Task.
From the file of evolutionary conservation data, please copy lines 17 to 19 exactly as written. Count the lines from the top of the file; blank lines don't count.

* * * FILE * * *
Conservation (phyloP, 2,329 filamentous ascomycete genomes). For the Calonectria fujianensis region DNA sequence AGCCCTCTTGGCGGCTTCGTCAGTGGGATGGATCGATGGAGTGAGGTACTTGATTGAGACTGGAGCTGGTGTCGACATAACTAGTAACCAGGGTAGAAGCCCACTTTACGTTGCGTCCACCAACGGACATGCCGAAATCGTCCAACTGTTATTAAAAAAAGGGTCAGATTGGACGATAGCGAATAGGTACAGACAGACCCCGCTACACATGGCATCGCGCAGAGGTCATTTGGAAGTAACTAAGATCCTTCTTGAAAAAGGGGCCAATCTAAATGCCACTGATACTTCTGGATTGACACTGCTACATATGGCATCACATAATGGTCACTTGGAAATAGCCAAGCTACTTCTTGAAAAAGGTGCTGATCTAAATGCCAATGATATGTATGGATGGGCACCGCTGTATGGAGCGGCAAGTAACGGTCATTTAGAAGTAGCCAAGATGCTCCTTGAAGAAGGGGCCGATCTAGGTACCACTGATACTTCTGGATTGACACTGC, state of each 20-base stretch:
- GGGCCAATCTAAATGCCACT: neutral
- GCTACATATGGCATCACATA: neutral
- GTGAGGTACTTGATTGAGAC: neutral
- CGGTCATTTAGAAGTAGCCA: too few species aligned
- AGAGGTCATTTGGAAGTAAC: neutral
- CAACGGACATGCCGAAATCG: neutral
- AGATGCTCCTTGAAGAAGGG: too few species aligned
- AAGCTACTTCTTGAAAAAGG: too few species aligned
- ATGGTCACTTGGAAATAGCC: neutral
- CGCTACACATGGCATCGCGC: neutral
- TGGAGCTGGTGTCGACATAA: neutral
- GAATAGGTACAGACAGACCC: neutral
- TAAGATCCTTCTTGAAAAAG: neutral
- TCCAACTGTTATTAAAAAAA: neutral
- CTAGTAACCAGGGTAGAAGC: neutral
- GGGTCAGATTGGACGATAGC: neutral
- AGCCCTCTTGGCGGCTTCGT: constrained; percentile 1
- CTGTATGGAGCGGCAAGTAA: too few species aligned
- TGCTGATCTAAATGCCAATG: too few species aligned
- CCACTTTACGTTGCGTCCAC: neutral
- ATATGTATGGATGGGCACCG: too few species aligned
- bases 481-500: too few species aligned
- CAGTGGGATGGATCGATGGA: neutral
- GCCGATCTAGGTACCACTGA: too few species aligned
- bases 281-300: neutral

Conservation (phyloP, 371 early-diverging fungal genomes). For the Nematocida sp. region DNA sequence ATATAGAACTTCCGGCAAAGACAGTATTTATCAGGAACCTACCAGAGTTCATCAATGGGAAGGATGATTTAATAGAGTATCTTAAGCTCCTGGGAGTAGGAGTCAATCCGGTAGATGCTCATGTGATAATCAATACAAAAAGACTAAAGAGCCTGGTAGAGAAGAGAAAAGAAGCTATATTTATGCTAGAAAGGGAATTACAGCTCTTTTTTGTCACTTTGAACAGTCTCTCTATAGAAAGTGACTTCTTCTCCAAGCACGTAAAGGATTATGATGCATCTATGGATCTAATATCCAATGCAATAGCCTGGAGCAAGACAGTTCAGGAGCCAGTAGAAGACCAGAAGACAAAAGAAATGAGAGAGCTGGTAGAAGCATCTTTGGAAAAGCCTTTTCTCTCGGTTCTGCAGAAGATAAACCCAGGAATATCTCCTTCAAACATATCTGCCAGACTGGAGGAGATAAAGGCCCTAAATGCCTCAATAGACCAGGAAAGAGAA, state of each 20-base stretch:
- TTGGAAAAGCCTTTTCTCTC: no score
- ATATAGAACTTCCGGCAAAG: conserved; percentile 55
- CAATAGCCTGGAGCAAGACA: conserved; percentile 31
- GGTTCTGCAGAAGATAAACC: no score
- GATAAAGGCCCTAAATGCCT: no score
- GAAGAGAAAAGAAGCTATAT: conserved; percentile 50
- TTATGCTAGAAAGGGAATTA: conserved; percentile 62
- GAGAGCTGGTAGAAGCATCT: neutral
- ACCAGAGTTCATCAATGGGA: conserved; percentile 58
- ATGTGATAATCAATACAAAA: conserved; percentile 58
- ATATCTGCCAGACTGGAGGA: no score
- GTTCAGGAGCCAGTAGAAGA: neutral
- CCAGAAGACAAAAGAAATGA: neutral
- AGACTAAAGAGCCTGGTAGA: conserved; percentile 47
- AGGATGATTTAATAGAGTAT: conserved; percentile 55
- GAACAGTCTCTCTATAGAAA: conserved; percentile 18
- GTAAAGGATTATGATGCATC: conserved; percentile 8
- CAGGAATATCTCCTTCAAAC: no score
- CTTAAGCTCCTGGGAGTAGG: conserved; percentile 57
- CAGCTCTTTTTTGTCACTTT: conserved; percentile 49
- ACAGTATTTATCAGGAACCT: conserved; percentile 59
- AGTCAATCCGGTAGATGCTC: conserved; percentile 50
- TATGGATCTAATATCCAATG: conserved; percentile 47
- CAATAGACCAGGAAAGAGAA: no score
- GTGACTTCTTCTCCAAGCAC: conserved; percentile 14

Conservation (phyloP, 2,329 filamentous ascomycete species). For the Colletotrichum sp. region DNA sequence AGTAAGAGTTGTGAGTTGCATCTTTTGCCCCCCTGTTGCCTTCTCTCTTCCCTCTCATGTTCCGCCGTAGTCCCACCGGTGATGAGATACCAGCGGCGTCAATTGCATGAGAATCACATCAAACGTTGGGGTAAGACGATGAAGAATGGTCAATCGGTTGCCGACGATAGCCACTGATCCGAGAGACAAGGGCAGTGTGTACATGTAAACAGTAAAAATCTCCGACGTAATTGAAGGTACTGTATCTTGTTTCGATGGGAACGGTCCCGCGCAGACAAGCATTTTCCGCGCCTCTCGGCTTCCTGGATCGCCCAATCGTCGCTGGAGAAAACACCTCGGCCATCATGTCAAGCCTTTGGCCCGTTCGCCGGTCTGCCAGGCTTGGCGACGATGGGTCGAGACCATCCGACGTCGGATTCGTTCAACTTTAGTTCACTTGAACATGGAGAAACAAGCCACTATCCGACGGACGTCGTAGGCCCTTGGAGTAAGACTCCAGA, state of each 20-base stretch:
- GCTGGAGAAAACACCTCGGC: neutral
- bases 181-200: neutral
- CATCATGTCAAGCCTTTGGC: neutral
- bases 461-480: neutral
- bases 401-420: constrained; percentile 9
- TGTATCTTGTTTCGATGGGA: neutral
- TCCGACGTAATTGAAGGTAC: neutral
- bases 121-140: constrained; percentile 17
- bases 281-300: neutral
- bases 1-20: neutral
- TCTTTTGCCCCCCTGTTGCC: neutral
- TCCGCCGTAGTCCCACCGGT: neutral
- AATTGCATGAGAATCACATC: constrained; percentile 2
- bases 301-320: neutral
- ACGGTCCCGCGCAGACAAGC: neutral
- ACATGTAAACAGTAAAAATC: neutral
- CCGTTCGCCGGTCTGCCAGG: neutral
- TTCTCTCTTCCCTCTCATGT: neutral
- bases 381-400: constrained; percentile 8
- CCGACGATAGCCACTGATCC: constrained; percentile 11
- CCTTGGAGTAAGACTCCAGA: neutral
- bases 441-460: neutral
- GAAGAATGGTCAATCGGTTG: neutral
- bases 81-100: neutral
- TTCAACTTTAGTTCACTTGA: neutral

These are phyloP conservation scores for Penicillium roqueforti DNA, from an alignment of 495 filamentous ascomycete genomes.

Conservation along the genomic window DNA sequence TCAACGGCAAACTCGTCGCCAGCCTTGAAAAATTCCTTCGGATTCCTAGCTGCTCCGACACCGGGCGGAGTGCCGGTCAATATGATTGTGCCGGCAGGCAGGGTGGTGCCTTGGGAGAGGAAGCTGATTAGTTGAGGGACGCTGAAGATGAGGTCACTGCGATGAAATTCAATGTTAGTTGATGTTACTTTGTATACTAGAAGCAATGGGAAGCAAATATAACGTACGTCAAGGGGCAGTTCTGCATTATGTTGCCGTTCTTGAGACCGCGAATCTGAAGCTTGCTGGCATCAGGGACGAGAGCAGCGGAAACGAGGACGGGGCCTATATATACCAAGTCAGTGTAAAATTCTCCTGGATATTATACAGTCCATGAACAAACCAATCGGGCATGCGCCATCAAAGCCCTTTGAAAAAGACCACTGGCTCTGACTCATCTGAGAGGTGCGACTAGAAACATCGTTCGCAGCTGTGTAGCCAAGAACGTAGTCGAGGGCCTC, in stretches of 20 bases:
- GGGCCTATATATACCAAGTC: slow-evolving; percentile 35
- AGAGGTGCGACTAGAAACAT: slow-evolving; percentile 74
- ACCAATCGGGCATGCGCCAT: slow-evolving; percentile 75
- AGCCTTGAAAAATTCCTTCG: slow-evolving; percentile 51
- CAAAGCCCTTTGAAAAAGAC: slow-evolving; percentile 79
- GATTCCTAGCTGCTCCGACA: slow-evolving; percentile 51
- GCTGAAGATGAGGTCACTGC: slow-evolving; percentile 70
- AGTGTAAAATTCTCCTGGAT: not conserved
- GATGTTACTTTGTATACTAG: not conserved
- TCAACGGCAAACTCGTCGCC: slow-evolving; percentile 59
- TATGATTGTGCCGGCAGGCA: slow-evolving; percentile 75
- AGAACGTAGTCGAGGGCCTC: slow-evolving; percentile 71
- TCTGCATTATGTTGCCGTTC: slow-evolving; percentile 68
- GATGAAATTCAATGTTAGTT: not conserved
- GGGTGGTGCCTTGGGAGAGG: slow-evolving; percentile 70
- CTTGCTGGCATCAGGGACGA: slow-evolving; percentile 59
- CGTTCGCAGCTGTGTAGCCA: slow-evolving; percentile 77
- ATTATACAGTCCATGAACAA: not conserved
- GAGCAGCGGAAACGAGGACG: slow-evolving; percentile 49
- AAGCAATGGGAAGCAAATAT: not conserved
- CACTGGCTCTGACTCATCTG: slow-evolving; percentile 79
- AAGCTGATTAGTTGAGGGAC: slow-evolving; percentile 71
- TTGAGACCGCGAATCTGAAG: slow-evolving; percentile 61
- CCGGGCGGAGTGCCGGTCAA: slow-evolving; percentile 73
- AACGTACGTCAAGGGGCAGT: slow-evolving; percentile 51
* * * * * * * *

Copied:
- GGGTCAGATTGGACGATAGC: neutral
- AGCCCTCTTGGCGGCTTCGT: constrained; percentile 1
- CTGTATGGAGCGGCAAGTAA: too few species aligned